By restricting a woman’s rights and personhood, women would have no choice but to be subservient to their husbands and fathers. After all, divorce in the age of coverture meant that a woman would never

see her children again.

Despite social progress through new laws, gender experts say that these practices are still active in our daily lives. “Yes, coverture doesn’t look the same as it did in the 18th, and into the 19th centuries, but we still have these laws, policies, norms, expectations, scripts that are still heavily played out in our society,” Dr. Campbell said.

Though the introduction of women in the workforce allowed for some new freedoms, coverture-age ideals were still enforced. Women were expected to assist men not only in the home but also in their place of work. Even today, nursing, teaching and secretarial work are femaledominated fields.

This misogyny is perpetuated through AI voice assistants, which, like women, are asked to do mundane, domestic tasks that range from keeping track of appointments, to sending messages and turning off the lights.

Essentially, voice assistants are becoming part of daily life and are always there when the user needs them. However, these expectations have promoted biases towards real women as well. Psychology & Marketing’s recent study showed that compliant feminine voices have encouraged misogynistic behaviors in its users. For example, before UNESCO’s intervention, Siri would reply, “I’d blush if I could,” in response to being called a bitch.

So, how can we combat sexist practices in technology?

The first step would be to increase the number of women in tech-sector companies from the roughly 25% it is now. By increasing the female influence, tech companies will be less likely to enforce sexism in their products. On a broader level, Congress can write legislation combating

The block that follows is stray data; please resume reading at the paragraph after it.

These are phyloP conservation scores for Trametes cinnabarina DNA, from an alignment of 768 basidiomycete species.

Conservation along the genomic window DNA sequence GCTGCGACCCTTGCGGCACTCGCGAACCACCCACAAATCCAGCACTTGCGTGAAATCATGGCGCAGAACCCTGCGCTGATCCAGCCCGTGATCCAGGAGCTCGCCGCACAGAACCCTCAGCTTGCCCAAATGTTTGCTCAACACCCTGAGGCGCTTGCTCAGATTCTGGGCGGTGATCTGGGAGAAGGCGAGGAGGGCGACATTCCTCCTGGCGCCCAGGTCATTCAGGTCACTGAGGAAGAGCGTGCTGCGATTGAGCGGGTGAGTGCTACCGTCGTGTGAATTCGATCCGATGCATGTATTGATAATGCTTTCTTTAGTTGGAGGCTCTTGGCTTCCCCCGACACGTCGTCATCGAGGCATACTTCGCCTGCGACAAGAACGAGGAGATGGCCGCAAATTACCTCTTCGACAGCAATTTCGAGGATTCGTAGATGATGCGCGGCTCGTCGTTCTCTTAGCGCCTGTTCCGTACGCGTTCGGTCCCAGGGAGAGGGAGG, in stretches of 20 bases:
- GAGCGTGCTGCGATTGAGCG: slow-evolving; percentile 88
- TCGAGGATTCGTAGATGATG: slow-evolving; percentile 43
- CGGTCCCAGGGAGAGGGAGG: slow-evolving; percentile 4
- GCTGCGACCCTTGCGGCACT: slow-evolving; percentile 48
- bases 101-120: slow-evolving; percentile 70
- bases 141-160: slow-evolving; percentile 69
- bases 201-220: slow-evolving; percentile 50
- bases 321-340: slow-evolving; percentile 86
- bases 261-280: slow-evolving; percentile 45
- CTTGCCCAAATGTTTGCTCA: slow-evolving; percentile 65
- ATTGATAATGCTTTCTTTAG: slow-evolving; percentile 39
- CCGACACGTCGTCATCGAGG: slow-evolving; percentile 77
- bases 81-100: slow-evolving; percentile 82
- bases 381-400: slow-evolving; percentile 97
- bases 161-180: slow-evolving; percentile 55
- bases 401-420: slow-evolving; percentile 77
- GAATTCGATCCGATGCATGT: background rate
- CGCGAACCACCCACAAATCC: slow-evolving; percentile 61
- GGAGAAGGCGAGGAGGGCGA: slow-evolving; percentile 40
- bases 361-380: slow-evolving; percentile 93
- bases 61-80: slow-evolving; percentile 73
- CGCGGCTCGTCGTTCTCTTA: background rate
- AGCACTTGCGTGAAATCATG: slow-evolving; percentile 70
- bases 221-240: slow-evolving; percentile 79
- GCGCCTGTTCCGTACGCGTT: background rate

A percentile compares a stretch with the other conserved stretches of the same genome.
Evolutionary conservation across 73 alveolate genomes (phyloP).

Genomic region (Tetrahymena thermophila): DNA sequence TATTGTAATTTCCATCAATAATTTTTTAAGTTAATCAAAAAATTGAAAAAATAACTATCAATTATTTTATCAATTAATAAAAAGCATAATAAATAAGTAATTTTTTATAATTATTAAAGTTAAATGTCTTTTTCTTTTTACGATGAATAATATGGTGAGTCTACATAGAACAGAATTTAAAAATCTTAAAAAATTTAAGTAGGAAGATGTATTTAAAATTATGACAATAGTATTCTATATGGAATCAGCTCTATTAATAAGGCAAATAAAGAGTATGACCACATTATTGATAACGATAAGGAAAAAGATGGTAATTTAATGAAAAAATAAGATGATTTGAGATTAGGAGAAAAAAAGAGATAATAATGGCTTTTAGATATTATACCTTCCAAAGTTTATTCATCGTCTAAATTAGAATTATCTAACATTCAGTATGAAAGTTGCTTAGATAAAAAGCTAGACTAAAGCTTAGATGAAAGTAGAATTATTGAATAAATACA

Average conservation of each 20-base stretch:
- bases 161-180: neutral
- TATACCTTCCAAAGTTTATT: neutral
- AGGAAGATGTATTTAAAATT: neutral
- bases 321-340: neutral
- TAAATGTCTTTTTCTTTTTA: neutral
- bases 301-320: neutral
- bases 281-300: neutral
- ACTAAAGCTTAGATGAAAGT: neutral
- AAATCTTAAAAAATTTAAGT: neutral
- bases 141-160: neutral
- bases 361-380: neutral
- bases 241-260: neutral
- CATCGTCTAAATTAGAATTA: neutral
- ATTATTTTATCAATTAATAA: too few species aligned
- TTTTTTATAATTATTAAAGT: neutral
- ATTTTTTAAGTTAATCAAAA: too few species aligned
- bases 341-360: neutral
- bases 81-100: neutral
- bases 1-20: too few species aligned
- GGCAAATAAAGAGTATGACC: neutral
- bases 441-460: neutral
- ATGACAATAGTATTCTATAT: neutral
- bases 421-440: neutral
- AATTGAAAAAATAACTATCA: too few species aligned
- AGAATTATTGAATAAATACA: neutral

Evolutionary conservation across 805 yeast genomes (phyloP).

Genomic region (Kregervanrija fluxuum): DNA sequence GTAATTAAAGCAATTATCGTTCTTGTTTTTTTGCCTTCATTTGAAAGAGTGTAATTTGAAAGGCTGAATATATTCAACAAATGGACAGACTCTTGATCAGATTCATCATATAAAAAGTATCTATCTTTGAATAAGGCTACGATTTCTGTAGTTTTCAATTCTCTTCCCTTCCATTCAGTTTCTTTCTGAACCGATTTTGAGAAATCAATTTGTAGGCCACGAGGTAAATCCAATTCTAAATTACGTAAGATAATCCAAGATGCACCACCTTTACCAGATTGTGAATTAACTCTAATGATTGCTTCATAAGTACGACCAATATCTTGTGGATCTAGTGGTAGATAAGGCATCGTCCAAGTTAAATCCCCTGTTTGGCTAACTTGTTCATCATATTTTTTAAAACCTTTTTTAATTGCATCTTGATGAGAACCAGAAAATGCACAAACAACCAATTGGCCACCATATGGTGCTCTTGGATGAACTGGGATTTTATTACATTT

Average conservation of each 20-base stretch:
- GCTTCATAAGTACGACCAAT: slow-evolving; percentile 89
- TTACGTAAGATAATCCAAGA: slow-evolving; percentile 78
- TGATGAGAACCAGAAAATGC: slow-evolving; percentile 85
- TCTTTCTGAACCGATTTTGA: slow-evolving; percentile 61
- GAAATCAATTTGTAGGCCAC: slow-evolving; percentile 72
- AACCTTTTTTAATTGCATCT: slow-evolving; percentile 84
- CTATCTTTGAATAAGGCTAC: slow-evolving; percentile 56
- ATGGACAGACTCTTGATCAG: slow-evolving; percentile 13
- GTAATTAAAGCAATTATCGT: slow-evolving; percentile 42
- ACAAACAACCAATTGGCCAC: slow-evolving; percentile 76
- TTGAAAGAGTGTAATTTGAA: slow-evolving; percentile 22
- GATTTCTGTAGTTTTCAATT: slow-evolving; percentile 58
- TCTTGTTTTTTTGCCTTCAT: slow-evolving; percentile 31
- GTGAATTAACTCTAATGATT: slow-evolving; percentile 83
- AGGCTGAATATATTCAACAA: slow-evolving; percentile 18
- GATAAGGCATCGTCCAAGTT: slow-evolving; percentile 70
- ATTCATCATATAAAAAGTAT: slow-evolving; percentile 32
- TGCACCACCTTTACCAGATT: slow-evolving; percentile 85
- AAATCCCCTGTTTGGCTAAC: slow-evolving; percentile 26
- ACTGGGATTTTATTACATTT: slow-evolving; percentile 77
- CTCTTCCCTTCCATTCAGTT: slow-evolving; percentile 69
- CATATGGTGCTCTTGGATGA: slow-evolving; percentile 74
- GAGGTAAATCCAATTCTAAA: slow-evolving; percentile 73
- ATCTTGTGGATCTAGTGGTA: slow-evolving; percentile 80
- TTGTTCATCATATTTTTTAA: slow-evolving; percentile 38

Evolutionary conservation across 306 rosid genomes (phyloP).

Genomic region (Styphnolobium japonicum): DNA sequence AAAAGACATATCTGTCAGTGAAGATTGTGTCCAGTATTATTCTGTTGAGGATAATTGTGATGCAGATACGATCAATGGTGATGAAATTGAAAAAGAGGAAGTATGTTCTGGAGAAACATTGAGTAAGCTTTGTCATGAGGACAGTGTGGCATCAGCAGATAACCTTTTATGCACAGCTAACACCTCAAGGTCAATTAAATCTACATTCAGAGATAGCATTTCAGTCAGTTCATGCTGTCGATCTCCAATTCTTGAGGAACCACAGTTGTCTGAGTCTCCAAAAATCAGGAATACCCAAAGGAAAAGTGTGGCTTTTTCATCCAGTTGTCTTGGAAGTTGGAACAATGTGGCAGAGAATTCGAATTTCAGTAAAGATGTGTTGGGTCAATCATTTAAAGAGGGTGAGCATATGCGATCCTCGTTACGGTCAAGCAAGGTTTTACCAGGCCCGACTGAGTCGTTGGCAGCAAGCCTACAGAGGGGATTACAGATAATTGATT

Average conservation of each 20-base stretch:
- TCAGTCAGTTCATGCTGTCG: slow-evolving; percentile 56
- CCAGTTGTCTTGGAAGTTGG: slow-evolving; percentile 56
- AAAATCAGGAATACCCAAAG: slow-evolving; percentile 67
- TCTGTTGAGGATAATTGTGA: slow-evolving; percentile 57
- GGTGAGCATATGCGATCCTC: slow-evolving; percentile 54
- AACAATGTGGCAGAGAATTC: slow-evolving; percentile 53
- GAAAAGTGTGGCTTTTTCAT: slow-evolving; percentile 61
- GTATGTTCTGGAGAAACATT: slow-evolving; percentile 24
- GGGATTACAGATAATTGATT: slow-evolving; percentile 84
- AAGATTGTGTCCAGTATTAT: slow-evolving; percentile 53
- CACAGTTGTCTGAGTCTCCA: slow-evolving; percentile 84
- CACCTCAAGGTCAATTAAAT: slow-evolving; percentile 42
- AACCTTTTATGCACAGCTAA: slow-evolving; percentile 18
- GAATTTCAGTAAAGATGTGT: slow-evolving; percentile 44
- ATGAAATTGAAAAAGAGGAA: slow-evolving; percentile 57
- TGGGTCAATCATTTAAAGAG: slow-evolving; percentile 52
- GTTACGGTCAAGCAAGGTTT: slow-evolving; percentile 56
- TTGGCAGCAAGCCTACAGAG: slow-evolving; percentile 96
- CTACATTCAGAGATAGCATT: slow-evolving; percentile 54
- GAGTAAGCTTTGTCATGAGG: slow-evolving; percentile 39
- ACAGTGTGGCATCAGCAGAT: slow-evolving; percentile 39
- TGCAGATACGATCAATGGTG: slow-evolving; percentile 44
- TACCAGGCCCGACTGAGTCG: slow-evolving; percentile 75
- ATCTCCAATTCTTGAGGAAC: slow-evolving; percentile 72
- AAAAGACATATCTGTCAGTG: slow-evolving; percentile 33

gender bias, not only in the workplace, but in goods and services as well.

As of now, the bill that would combat discrimination on the basis of sex, the Equality Act, is awaiting the Senate’s debate. If passed, the Department of Justice will have the ability to intervene when there is no equal protection for those of different gender identities and sexual orientations. This bill also covers goods and services, meaning technology would be less likely to include a gender bias.

Though society has made major progress in gender equality, biases in AI voice assistants prove we still have miles to go.

CURIOUS Explore Science, Art, History & More Visit Today
Molly B. Right. Albert Einstein, 2014. Bottle caps on metal. Museum Purchase.

The author has been murdered. Time of death: 8:07 p.m. A moonlit public autopsy–The crowd sliced his chest and reached deep, scooping handfuls of glistening goo, reds and pinks twinkling in the starlight. They slashed off the author’s inky and calloused hands and they pulled out his tortuous tongue as devoted offerings for Saint Barthes

It’s only a peccadillo, poisoning the author and reclaiming their fine phrases the writer stole long ago. Then they ripped Barthes apart limb by limb: if the birth of the reader killed the author the death of the reader killed God.


THE RISE OF THE INTERNET and social media platforms has been essential for the globalization of information and communication. With the click of a few buttons, you can look up anything, talk to anyone or make your own content. However, these benefits can come at a cost. The internet, especially social media, is rife with misinformation and the discrediting of established professionals. Many of these negative qualities can be attributed to anti-intellectualism. But what is antiintellectualism, and how is it related to the Internet and our society?

“Anti-intellectualism is the suspicion of institutional expertise as a viable source of trustworthy information,” Bethany Johnson, a USC doctoral student on the History of Science, Technology and Environment track and Albert M. Greenfield Fellow at the Consortium for the History of Science, Technology and Medicine, said. Johnson says that anti-intellectualism, “leads people to think that sources and experts and knowledge created outside of traditional structures are automatically more trustworthy.” It is important to note that anyone is susceptible to anti-intellectualism, regardless of political leaning or ideology.